Golden State Sees Hope of Economic Recovery Californians Are Upbeat about Improvement, but Wary of Hints Clinton May Move Slowly

By Daniel B. Wood, writer of The Christian Science Monitor | The Christian Science Monitor, December 3, 1992 | Go to article overview

Golden State Sees Hope of Economic Recovery Californians Are Upbeat about Improvement, but Wary of Hints Clinton May Move Slowly


Daniel B. Wood, writer of The Christian Science Monitor, The Christian Science Monitor


THE world's seventh-largest economy is looking for a jump-start from the Clinton administration. Though the Golden State is languishing deeper in recession than the rest of the nation, many think it may get one.

"There is already a business upturn we are calling the Clinton bounce," says Jack Kyser, chief economist for the Los Angeles Economic Development Corporation. Because of Clinton's stance on converting defense-related jobs to other applications, his focus on infrastructure improvement, and his ideas for moving high-tech products into commercial markets faster, Mr. Kyser says expectation is running high.

There is also the prospect of a stimulus package that could include lower interest rates - which would significantly aid the stalled real estate market - and $30 billion to $50 billion in federal outlays that may translate into anything from public-works projects to more grants-in-aid for state and local governments.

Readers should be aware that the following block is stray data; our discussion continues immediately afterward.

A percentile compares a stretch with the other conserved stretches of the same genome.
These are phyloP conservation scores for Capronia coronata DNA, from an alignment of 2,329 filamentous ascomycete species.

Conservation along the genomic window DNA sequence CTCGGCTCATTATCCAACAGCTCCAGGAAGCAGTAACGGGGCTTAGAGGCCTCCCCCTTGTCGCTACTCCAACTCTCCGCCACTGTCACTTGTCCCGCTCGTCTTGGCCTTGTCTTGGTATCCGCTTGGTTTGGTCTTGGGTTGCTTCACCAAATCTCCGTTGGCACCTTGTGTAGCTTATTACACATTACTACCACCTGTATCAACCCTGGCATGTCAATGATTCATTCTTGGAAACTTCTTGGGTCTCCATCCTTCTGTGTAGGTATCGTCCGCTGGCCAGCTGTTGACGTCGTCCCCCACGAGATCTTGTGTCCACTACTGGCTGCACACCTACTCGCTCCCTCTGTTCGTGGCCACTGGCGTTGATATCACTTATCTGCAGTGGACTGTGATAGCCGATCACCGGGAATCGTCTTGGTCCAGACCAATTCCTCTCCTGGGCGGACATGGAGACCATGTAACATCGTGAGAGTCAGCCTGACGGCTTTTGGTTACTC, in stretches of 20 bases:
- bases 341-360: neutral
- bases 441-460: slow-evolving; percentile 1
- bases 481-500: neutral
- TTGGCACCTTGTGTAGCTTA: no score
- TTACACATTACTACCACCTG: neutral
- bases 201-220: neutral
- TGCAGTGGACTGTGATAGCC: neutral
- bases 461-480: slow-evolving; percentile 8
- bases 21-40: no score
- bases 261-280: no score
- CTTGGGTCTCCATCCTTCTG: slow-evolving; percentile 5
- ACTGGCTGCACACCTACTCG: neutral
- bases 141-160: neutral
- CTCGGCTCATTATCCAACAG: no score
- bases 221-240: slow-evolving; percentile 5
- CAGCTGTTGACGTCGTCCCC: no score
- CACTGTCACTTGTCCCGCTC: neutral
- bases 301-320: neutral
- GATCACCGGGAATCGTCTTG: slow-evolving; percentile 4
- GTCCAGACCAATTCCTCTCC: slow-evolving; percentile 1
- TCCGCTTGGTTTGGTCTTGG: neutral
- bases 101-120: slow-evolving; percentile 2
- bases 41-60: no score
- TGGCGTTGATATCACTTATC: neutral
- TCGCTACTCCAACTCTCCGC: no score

But President-elect Clinton has stated he may reevaluate the need for an immediate package because of recently revised figures for 1992's third-quarter growth in gross domestic product, up sharply to 3.9 percent from an estimated 2.7 percent. Such wavering has many in California concerned.

"During the next three to six months Clinton will be making choices that will determine short- and long-term prospects for California throughout the '90s," says Robert Arnold, chief economist for the Center for the Continuing Study of the California Economy (CCSCE). He counsels against letting recent upturns take the edge off pushes for economic stimulus.

"This state needs a very vigorous recovery to get back to the growth path we were on before 1990," he says. The growth rates that pulled the state out of recessions in 1971-72, 1975-76, and 1982-83 were between 5 and 6 percent, he says.